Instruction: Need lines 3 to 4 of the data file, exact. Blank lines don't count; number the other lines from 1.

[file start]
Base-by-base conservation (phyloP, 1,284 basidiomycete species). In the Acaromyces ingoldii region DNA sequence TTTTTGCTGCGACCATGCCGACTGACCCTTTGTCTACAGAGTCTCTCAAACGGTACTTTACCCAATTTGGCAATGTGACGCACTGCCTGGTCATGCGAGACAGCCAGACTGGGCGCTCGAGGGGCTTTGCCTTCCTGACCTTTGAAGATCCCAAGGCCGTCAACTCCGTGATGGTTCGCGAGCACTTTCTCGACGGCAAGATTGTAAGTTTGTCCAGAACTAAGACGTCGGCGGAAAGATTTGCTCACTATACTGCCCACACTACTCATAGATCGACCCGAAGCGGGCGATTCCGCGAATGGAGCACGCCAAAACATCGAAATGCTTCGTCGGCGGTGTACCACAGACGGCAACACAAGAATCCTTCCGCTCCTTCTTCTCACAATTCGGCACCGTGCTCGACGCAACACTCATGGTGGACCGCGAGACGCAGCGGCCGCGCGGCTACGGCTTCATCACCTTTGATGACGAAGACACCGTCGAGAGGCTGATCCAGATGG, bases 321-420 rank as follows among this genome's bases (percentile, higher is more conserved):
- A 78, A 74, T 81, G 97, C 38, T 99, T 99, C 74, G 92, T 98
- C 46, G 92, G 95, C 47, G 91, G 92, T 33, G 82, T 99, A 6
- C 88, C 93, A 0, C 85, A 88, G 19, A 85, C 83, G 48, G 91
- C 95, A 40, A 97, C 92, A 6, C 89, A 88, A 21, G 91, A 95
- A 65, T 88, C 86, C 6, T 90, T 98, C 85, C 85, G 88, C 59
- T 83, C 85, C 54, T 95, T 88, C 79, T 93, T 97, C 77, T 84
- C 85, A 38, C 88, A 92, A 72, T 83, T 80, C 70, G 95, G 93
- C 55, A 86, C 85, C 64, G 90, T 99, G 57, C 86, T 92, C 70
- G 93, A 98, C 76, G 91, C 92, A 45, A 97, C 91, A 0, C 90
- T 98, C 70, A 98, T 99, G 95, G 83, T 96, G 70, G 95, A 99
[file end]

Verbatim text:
- C 46, G 92, G 95, C 47, G 91, G 92, T 33, G 82, T 99, A 6
- C 88, C 93, A 0, C 85, A 88, G 19, A 85, C 83, G 48, G 91